I was looking at the January 2008 newsletter of “The School – KFI” and there was an article named “A Study of the Cholas – A Quick Report” by Akhila Seshadri (Teacher of History) on their visit to temples built by the Cholas, a dynasty of kings who ruled in Tamilnadu until the 13th century.
Darasuram, Gangaikondacholapuram, Brihadeeswarar were the three Chola monuments we visited. The man in whose times the temples were built – the so called creator of the huge temples, the architect of a marvellous kingdom, Rajaraja is now represented by a black stone in an unmarked and unnamed field in a village called, Udayalur. This stunned the students who had seen the Thanjavur temple. I think they became immensely thoughtful after this. “Is this it?” was one question on many lips.
This reminded me of the poem, Ozymandias by Shelley although this was the first time I could relate to it directly. My grandmother hails from Tanjore and I have lived in Trichy for over 13 years. I have visited the magnificent Brihadeeswara temple and awed over its splendor and this news was a little saddening.
Ozymandias by Percy Bysshe Shelley
I met a traveller from an antique land
Who said: “Two vast and trunkless legs of stone
Stand in the desert. Near them on the sand,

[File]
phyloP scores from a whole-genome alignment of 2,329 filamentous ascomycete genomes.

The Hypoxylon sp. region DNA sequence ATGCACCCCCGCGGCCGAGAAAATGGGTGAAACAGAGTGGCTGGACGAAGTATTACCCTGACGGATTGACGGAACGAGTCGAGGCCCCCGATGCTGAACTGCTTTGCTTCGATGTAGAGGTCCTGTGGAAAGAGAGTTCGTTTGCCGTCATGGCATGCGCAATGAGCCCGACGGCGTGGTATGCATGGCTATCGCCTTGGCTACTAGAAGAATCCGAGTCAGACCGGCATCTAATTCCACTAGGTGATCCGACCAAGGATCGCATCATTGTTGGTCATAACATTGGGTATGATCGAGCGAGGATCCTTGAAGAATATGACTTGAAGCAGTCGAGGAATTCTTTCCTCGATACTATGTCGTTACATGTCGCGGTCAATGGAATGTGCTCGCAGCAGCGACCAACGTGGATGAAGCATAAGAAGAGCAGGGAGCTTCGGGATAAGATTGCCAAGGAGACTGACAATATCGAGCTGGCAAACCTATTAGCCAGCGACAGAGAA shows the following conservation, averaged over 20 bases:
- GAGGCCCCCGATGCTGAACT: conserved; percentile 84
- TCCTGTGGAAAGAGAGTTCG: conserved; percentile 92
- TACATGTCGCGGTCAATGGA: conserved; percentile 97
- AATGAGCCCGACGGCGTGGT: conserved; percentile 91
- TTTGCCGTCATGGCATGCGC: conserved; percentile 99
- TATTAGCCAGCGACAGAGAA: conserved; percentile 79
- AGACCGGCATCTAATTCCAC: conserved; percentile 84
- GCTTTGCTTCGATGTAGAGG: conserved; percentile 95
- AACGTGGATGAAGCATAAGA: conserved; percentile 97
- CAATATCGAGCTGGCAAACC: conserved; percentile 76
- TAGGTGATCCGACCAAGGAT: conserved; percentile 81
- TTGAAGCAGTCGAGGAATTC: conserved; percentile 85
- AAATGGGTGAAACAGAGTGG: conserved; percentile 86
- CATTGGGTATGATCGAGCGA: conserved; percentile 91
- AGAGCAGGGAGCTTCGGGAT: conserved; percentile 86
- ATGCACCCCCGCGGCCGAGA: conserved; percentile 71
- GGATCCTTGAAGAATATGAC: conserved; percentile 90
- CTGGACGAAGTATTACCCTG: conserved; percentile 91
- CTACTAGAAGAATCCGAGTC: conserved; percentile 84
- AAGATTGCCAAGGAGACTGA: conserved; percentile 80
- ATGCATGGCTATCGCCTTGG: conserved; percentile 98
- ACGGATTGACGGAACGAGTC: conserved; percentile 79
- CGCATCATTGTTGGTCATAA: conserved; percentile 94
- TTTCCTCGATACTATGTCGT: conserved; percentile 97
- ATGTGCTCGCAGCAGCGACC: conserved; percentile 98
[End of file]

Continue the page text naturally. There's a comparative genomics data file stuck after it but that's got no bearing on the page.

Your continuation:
Half sunk, a shattered visage lies, whose frown
And wrinkled lip and sneer of cold command
Tell that its sculptor well those passions read
Which yet survive, stamped on these lifeless things,
The hand that mocked them and the heart that fed.
And on the pedestal these words appear:
`My name is Ozymandias, King of Kings:
Look on my works, ye mighty, and despair!’
Nothing beside remains. Round the decay
Of that colossal wreck, boundless and bare,
The lone and level sands stretch far away.
My father once told us about a man who had a paan shop at the bus stand in Trichy. He claimed to be the descendant of the Cholas. The Government had seized all of their property and they had been reduced to the state of menial workers to eke out a living.
In this context, I was also reminded of the Julius Caesar that Shakespeare wrought. He proclaims that he is as constant as the Northern Star only to be stabbed to death immediately afterward.
Cæser: I could be well mov’d if I were as you;
If I could pray to move, prayers would move me;
But I am constant as the northern star, (68)
Of whose true-fix’d and resting quality
There is no fellow in the firmament.
The skies are painted with unnumber’d sparks,
They are all fire and every one doth shine, (72)
But there’s but one in all doth hold his place:
So, in the world; ’tis furnish’d well with men,
And men are flesh and blood, and apprehensive;
Yet in the number I do know but one (76)
That unassailable holds on his rank,
Unshak’d of motion: and that I am he…
Julius Cæsar by William Shakespeare (Act III. Scene I.)
Yes, this is it!